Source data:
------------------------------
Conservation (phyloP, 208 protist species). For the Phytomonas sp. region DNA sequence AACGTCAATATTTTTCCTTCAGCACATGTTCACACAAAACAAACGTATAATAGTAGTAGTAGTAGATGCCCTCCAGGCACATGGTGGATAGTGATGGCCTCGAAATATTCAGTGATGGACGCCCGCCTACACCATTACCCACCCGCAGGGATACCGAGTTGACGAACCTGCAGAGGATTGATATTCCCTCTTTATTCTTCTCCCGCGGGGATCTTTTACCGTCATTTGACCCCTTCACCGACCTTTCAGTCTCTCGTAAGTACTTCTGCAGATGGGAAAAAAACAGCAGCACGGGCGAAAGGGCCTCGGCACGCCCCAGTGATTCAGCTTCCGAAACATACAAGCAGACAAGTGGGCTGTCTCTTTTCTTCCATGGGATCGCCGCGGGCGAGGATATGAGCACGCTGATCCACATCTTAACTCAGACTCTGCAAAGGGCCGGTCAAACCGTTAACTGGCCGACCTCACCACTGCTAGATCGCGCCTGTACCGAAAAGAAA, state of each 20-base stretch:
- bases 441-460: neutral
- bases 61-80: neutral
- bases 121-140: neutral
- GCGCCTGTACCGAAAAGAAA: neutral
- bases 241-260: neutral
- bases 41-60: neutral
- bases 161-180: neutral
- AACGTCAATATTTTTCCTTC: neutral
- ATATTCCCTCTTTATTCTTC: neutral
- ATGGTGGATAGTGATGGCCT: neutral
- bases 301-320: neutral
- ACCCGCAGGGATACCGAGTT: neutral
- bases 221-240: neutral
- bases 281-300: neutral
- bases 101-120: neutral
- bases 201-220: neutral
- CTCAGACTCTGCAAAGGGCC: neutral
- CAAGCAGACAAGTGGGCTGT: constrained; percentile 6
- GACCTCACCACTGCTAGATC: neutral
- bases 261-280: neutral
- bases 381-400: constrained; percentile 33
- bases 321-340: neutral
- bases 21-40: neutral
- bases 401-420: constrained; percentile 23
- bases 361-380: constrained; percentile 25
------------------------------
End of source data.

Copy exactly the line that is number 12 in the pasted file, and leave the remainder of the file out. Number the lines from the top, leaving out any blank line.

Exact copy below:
- bases 301-320: neutral